Ingo Schulze is that rare commodity: a contemporary German writer with an American following. His important works have been translated by John E. Woods into English and his latest novel - Adam und Evelyn - will be released to American readers in November of this year. And Schulze himself has a strong affinity for America and American writing. His 1998 novel Simple Storys not only has a germanicized American title, it was inspired by Schulze's reading of the American master of the short story Raymond Carver - as well as Robert Altman's 1993 film Short Cuts, where the great director wove together nine Carver stories into a coherent narrative.
In the 29 stories of Simple Storys Ingo Schulze creates a mosaic of East German anxiety after the Wende of 1989. Like Raymond Carver. Schulze fixes his gaze on men and women - coming together, breaking up, or on the verge of break-up. Like Carver he uses mise-en-scène to bring the reader into bedroom or kitchen of (usually two) characters, and we are forced to try to create our own narrative meaning from snippets of dialogue and carefully observed details of the milieu. Characters are introduced and disappear in subsequent stories, only to reappear much later as a narrator of yet another story. There are at least a dozen essential figures, and one needs an Excel spreadsheet and flowchart to keep track of the characters and different narrative threads. Schulze appropriates some of Raymond Carver's story lines: there is the fatal car accident of A Small, Good Thing; there is fishing trip that finds death lifted from So Much Water, So Close to Home. But Schulze lacks the soulfulness of Carver. And, where Carver's characters often appear lost in the expansive majesty of the Pacific Northwest, Schulze's characters in Storys lead cramped lives circumscribed by the gray small city of Altenburg in Thuringia. In this drab reality, Ingo Schulze excels as a miniaturist - something Carver never really aspired to.
What is this new post-Wende reality - the subject of all of Schulze's work? For the most part, the characters in Storys struggle with their new found freedom - or are ruthlessly exploited by interlopers from the West. In Neues Geld ("New Money") - Schulze's reprise of Hemingway's short story Up in Michigan - the teenage waitress Conni is raped by an American real estate developer out to make a fast profit in the newly capitalist territories. Meaningful employment vanishes, and people are forced to find "McJobs" - if they are lucky. An art history scholar loses his place at the university and is forced to walk the city streets in a frogman suit to lure customers to a seafood restaurant. The existential struggle against the repressive DDR state has dissolved into an existential struggle by two sales reps for the newspaper advertising account of a furniture retailer. And it turns out that the new "freedom of the press" is not all it is cracked up to be, as the editor of the local newspaper "revises" (censors) a reporter's article on local skinhead thugs, so as not to scare away advertisers.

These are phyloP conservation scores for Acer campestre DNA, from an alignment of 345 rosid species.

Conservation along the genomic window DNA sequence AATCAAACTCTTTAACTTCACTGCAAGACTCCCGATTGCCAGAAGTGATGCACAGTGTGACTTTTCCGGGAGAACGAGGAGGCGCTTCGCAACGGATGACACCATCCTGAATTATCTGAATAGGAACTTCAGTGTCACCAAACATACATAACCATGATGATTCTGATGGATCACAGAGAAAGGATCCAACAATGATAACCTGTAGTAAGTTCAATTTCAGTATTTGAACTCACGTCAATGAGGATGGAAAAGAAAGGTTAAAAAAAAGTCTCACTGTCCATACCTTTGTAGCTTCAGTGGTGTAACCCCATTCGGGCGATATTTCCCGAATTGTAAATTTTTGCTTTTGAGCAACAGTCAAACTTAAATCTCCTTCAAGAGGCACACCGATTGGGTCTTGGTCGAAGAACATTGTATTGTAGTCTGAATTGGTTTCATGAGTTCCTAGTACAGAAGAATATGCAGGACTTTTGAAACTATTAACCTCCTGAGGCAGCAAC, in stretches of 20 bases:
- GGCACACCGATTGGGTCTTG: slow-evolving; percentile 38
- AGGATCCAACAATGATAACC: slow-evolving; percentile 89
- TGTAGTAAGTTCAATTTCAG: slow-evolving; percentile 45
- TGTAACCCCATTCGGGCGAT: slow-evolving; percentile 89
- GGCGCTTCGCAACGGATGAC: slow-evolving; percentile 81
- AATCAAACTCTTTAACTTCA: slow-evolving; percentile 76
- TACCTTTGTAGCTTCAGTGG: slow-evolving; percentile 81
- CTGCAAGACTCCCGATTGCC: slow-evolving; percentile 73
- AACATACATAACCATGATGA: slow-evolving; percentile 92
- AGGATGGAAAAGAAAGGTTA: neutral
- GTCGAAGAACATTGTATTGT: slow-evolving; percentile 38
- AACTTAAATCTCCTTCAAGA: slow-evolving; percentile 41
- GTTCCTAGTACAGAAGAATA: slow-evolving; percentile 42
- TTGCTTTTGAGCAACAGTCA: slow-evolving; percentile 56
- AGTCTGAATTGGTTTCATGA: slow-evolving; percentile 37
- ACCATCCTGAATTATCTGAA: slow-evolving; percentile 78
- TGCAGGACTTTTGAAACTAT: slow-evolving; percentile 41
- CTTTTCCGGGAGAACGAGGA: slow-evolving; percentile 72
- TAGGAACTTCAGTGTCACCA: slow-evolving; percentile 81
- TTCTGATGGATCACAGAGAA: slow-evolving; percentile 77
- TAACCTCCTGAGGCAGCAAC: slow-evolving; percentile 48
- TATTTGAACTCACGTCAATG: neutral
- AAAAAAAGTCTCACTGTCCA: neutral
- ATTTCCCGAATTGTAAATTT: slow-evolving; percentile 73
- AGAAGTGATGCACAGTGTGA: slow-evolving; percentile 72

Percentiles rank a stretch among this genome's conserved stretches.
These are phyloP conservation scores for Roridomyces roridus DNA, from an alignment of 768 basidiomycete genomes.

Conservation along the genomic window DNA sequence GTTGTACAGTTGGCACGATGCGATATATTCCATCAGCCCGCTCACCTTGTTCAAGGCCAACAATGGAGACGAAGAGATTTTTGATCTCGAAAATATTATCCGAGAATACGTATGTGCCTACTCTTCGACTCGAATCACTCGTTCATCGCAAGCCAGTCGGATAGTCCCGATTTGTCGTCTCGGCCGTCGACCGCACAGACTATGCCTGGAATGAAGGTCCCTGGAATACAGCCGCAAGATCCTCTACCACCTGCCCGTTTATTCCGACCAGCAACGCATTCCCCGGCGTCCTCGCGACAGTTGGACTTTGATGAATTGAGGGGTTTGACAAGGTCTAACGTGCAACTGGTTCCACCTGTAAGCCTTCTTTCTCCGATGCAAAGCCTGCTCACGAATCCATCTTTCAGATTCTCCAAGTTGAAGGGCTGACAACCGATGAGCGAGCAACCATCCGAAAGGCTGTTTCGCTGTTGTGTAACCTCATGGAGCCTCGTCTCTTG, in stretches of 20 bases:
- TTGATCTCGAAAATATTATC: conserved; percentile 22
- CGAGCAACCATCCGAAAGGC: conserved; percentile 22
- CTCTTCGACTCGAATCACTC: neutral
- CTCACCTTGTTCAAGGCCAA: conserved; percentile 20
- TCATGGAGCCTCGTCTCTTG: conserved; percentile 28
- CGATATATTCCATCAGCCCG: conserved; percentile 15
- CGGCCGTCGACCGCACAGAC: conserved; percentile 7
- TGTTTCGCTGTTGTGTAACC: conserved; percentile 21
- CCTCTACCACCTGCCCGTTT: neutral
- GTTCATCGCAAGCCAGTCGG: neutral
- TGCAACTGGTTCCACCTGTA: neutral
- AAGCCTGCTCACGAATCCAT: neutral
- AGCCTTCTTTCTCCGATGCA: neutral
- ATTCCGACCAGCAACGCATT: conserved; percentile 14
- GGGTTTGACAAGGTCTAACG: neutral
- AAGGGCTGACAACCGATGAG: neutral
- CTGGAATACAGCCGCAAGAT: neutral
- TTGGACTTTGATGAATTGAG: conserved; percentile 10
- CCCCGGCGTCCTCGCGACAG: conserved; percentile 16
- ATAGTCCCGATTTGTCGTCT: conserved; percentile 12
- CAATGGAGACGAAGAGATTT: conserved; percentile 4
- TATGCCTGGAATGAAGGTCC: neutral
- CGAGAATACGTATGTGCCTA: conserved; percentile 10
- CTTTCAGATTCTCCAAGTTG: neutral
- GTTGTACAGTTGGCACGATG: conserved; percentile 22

Remnants ot the DDR are everywhere - not least in the consciousness of the characters. Some are incapable of making the adjustment to the new reality - or, like the former teacher Ernst Meurer, are haunted by their Stasi sins of the past. Others - the more ruthless ones - swim comfortably in the new waters. The Wall and border guards may be gone, but the emotional walls and psychic scars remain. Folks can reunite with family members in the West - but the reunions leave something to be desired. In one of the best stories (Lächeln) the former art historian seeks out his father whom he hadn't seen in 25 years after the father abandoned his family to flee to the West. The father apparently feels little or no remorse and instead tries to convert his lost son to a fundamentalist Christianity.
Schulze unfortunately toys with the reader all too often - deliberately leading one into blind alleys. Dr Barbara Holitzschek shows up to work distraught because she had run over a "badger" with her car. Much later we learn in a different story that she, in fact, may have run over a young mother on a bicycle. In the end, Simple Storys is unsatisfactory, not because Ingo Schulze demands so much from the reader, but because we don't care enough about the characters to expend the energy to make sense of their stories.
For Schulze the elaborate jigsaw puzzle of Simple Storys becomes an end in itself; the book was likely more fun to write than it is to read.